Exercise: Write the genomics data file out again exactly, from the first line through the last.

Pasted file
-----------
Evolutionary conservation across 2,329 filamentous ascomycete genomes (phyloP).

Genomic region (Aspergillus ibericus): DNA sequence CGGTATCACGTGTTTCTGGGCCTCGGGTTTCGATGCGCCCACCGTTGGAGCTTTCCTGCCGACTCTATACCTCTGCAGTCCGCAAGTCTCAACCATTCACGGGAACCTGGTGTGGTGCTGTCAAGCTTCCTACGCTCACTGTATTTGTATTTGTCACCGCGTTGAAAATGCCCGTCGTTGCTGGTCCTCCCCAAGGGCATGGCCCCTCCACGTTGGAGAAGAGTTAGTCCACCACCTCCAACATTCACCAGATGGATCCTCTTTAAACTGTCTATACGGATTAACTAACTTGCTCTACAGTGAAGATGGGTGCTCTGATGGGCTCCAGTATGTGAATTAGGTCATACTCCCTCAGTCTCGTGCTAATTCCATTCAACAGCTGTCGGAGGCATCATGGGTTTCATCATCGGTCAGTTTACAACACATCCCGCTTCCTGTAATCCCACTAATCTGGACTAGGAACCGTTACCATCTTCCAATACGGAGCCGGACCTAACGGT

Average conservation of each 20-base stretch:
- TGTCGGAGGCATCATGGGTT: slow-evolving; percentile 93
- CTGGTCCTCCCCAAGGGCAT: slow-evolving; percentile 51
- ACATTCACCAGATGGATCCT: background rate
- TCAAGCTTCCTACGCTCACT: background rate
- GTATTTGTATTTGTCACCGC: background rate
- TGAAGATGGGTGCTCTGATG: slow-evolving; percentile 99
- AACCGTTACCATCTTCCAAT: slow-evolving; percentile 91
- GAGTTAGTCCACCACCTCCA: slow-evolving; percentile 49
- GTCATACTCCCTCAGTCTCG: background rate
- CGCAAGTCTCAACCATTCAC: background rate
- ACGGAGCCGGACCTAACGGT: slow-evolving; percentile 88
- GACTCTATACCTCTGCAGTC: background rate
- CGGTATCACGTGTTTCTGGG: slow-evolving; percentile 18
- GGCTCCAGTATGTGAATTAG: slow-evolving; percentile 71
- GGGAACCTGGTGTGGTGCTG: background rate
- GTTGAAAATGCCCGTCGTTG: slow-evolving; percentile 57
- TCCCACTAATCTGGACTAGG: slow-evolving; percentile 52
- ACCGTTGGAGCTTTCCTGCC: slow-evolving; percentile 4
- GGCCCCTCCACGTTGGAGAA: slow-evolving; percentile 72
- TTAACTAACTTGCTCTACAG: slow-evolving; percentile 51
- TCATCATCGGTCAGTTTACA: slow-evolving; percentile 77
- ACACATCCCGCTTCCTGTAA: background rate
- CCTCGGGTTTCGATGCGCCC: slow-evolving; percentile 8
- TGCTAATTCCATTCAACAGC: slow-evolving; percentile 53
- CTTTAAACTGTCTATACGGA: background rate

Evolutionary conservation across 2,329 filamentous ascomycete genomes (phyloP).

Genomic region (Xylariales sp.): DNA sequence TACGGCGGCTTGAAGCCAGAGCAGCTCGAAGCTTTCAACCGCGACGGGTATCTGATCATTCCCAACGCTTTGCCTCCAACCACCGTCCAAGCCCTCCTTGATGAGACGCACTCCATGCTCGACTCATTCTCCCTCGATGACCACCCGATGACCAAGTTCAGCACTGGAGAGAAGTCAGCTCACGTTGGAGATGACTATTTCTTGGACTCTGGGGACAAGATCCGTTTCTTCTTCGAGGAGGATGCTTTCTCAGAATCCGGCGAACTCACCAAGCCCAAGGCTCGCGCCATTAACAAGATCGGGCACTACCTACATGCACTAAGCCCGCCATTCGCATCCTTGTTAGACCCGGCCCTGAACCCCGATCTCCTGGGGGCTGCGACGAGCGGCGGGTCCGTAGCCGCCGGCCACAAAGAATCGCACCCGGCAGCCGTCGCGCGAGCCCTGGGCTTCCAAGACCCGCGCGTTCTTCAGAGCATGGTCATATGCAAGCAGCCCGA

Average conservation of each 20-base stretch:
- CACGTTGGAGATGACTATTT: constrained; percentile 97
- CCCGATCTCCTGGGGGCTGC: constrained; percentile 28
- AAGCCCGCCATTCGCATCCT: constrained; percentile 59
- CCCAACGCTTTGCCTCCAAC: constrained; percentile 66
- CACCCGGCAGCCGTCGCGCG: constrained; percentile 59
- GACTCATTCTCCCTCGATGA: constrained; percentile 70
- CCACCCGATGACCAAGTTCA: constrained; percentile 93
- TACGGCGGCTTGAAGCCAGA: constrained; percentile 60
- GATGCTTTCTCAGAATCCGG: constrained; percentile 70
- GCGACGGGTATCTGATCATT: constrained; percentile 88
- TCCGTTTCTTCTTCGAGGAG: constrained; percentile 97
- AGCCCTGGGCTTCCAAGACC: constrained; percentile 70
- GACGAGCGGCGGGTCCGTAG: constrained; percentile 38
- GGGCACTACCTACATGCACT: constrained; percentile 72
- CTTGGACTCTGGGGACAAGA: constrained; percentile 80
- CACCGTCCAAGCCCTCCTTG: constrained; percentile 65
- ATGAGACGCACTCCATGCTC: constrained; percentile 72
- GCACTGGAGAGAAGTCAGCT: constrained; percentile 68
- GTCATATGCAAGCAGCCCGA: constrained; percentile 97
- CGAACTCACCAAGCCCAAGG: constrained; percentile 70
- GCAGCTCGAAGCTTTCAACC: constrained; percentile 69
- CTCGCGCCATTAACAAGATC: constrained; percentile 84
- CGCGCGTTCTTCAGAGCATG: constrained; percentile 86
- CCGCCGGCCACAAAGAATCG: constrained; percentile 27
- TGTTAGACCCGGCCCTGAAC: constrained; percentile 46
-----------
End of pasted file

Evolutionary conservation across 2,329 filamentous ascomycete genomes (phyloP).

Genomic region (Aspergillus ibericus): DNA sequence CGGTATCACGTGTTTCTGGGCCTCGGGTTTCGATGCGCCCACCGTTGGAGCTTTCCTGCCGACTCTATACCTCTGCAGTCCGCAAGTCTCAACCATTCACGGGAACCTGGTGTGGTGCTGTCAAGCTTCCTACGCTCACTGTATTTGTATTTGTCACCGCGTTGAAAATGCCCGTCGTTGCTGGTCCTCCCCAAGGGCATGGCCCCTCCACGTTGGAGAAGAGTTAGTCCACCACCTCCAACATTCACCAGATGGATCCTCTTTAAACTGTCTATACGGATTAACTAACTTGCTCTACAGTGAAGATGGGTGCTCTGATGGGCTCCAGTATGTGAATTAGGTCATACTCCCTCAGTCTCGTGCTAATTCCATTCAACAGCTGTCGGAGGCATCATGGGTTTCATCATCGGTCAGTTTACAACACATCCCGCTTCCTGTAATCCCACTAATCTGGACTAGGAACCGTTACCATCTTCCAATACGGAGCCGGACCTAACGGT

Average conservation of each 20-base stretch:
- TGTCGGAGGCATCATGGGTT: slow-evolving; percentile 93
- CTGGTCCTCCCCAAGGGCAT: slow-evolving; percentile 51
- ACATTCACCAGATGGATCCT: background rate
- TCAAGCTTCCTACGCTCACT: background rate
- GTATTTGTATTTGTCACCGC: background rate
- TGAAGATGGGTGCTCTGATG: slow-evolving; percentile 99
- AACCGTTACCATCTTCCAAT: slow-evolving; percentile 91
- GAGTTAGTCCACCACCTCCA: slow-evolving; percentile 49
- GTCATACTCCCTCAGTCTCG: background rate
- CGCAAGTCTCAACCATTCAC: background rate
- ACGGAGCCGGACCTAACGGT: slow-evolving; percentile 88
- GACTCTATACCTCTGCAGTC: background rate
- CGGTATCACGTGTTTCTGGG: slow-evolving; percentile 18
- GGCTCCAGTATGTGAATTAG: slow-evolving; percentile 71
- GGGAACCTGGTGTGGTGCTG: background rate
- GTTGAAAATGCCCGTCGTTG: slow-evolving; percentile 57
- TCCCACTAATCTGGACTAGG: slow-evolving; percentile 52
- ACCGTTGGAGCTTTCCTGCC: slow-evolving; percentile 4
- GGCCCCTCCACGTTGGAGAA: slow-evolving; percentile 72
- TTAACTAACTTGCTCTACAG: slow-evolving; percentile 51
- TCATCATCGGTCAGTTTACA: slow-evolving; percentile 77
- ACACATCCCGCTTCCTGTAA: background rate
- CCTCGGGTTTCGATGCGCCC: slow-evolving; percentile 8
- TGCTAATTCCATTCAACAGC: slow-evolving; percentile 53
- CTTTAAACTGTCTATACGGA: background rate

Evolutionary conservation across 2,329 filamentous ascomycete genomes (phyloP).

Genomic region (Xylariales sp.): DNA sequence TACGGCGGCTTGAAGCCAGAGCAGCTCGAAGCTTTCAACCGCGACGGGTATCTGATCATTCCCAACGCTTTGCCTCCAACCACCGTCCAAGCCCTCCTTGATGAGACGCACTCCATGCTCGACTCATTCTCCCTCGATGACCACCCGATGACCAAGTTCAGCACTGGAGAGAAGTCAGCTCACGTTGGAGATGACTATTTCTTGGACTCTGGGGACAAGATCCGTTTCTTCTTCGAGGAGGATGCTTTCTCAGAATCCGGCGAACTCACCAAGCCCAAGGCTCGCGCCATTAACAAGATCGGGCACTACCTACATGCACTAAGCCCGCCATTCGCATCCTTGTTAGACCCGGCCCTGAACCCCGATCTCCTGGGGGCTGCGACGAGCGGCGGGTCCGTAGCCGCCGGCCACAAAGAATCGCACCCGGCAGCCGTCGCGCGAGCCCTGGGCTTCCAAGACCCGCGCGTTCTTCAGAGCATGGTCATATGCAAGCAGCCCGA

Average conservation of each 20-base stretch:
- CACGTTGGAGATGACTATTT: constrained; percentile 97
- CCCGATCTCCTGGGGGCTGC: constrained; percentile 28
- AAGCCCGCCATTCGCATCCT: constrained; percentile 59
- CCCAACGCTTTGCCTCCAAC: constrained; percentile 66
- CACCCGGCAGCCGTCGCGCG: constrained; percentile 59
- GACTCATTCTCCCTCGATGA: constrained; percentile 70
- CCACCCGATGACCAAGTTCA: constrained; percentile 93
- TACGGCGGCTTGAAGCCAGA: constrained; percentile 60
- GATGCTTTCTCAGAATCCGG: constrained; percentile 70
- GCGACGGGTATCTGATCATT: constrained; percentile 88
- TCCGTTTCTTCTTCGAGGAG: constrained; percentile 97
- AGCCCTGGGCTTCCAAGACC: constrained; percentile 70
- GACGAGCGGCGGGTCCGTAG: constrained; percentile 38
- GGGCACTACCTACATGCACT: constrained; percentile 72
- CTTGGACTCTGGGGACAAGA: constrained; percentile 80
- CACCGTCCAAGCCCTCCTTG: constrained; percentile 65
- ATGAGACGCACTCCATGCTC: constrained; percentile 72
- GCACTGGAGAGAAGTCAGCT: constrained; percentile 68
- GTCATATGCAAGCAGCCCGA: constrained; percentile 97
- CGAACTCACCAAGCCCAAGG: constrained; percentile 70
- GCAGCTCGAAGCTTTCAACC: constrained; percentile 69
- CTCGCGCCATTAACAAGATC: constrained; percentile 84
- CGCGCGTTCTTCAGAGCATG: constrained; percentile 86
- CCGCCGGCCACAAAGAATCG: constrained; percentile 27
- TGTTAGACCCGGCCCTGAAC: constrained; percentile 46